26 Hospitals Penalized By Medicare For High Readmission Rates

Most Connecticut hospitals will lose a percentage of their Medicare reimbursement payments over the next year as penalties for having high rates of readmitted patients, according to new data from the Centers for Medicare and Medicaid Services (CMS). Statewide, 26 of the 29 hospitals evaluated – 90 percent – will have their reimbursements reduced, by varying amounts, in the 2020 fiscal year that began Oct. 1, according to a Kaiser Health News analysis of data from CMS.

CMS began in the 2013 fiscal year to penalize hospitals that have high rates of patients who are readmitted within one month of being discharged. The penalties were enacted as part of the Affordable Care Act, intended to encourage better health care delivery. Nationwide, 2,583 hospitals will be penalized this year, according to Kaiser Health News.

Menopause’s Long Learning Curve

Every day an estimated 6,000 women in the U.S. reach menopause, a natural part of aging. But for countless women, it feels like anything but. The symptoms, which range from merely bothersome to debilitating, are triggered by the body’s loss of estrogen, which occurs at a median age of 50 to 52 among women in industrialized countries. Vasomotor symptoms alone (hot flashes, night sweats), which disrupt sleep and count as the most commonly reported complaint, last an average of 10 years and affect nearly 90 percent of menopausal women. A recent study published in the journal Menopause found that 250,000 women who suffered from hot flashes lost a cumulative $300 million per year in wages due to lost productivity and doctor visits, compared to asymptomatic women.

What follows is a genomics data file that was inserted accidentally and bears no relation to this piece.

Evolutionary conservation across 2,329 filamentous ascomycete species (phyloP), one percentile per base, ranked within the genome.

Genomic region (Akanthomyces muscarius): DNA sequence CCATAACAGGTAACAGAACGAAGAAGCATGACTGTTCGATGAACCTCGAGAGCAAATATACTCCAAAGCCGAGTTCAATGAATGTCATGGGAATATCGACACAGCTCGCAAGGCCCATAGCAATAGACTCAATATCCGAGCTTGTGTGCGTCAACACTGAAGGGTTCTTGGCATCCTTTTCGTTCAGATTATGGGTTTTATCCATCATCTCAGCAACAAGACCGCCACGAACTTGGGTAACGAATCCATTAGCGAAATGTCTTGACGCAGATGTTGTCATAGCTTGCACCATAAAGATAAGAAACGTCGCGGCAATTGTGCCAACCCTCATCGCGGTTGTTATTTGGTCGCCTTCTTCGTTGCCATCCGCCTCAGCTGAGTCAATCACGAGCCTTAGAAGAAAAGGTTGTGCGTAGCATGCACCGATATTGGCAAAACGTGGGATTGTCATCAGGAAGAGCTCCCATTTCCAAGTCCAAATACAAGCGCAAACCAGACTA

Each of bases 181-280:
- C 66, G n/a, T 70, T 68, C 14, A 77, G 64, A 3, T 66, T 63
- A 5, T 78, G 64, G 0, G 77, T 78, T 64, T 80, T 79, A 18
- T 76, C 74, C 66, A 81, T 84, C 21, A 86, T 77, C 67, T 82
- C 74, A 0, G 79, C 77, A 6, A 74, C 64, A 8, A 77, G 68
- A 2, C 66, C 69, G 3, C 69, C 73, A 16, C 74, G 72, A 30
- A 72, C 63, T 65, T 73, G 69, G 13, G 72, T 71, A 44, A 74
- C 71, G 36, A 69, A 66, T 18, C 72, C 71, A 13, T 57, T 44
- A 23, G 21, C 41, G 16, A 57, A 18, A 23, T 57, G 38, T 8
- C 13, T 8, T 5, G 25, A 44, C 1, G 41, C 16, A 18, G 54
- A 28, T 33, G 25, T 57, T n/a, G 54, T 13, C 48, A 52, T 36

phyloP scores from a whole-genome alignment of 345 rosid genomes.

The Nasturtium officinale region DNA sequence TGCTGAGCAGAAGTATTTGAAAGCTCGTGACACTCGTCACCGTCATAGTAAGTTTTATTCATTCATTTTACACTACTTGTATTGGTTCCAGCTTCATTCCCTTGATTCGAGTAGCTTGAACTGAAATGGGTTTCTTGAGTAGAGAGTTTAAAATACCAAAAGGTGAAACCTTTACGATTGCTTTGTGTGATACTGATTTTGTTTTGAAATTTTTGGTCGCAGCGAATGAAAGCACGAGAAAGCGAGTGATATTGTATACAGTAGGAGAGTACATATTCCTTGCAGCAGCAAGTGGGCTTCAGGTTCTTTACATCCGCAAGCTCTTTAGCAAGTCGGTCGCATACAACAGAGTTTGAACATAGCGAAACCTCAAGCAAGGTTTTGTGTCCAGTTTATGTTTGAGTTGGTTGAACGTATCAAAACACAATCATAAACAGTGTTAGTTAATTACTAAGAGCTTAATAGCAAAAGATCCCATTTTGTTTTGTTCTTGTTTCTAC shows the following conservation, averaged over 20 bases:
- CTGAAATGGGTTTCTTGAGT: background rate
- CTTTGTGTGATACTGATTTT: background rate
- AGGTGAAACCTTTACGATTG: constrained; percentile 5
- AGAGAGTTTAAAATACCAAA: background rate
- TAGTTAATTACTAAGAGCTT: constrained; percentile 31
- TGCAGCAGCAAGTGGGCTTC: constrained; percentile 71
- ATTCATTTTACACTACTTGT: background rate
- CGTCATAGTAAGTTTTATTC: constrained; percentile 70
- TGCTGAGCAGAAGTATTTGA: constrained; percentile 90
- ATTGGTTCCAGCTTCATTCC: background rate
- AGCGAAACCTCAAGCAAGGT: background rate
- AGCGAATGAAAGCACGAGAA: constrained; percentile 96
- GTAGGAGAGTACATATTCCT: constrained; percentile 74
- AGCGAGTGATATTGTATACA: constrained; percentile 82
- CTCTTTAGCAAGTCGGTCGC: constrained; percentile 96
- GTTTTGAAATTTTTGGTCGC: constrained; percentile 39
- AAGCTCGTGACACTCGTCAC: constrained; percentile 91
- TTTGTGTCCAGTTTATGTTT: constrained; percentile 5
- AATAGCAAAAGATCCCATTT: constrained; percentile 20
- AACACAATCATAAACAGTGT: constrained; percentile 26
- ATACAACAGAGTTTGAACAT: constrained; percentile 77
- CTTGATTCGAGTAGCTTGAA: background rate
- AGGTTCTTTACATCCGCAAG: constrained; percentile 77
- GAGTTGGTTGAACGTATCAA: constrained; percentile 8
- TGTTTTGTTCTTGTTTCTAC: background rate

Medicare Cuts Payments To 15 Hospitals For High Infection Rates, Injuries

Fifteen Connecticut hospitals will lose 1 percent of their Medicare reimbursements this fiscal year as penalties for having relatively high rates of hospital-acquired conditions, data from the Centers for Medicare & Medicaid Services (CMS) show. The hospitals are among 800 nationwide being penalized – the highest number since the federal Hospital Acquired Conditions Reduction Program started five years ago, according to a Kaiser Health News (KHN) analysis of the CMS data. The penalties will be levied during the current fiscal year, which began in October 2018 and runs through September. Under the program, which was created by the Affordable Care Act, the government levies penalties based on hospitals’ rates of infection related to colon surgeries, hysterectomies, urinary tract catheters and central lines inserted into veins.  It also reviews infection rates for Methicillin-resistant Staphylococcus aureus, or MRSA, and Clostridium difficile, known as C. diff, as well as rates of blood clots, sepsis, post-surgery wounds, bedsores and hip fractures, among other injuries.

Hospital Errors Decline, But Reports Of Pressure Ulcers, Falls And Burns Climb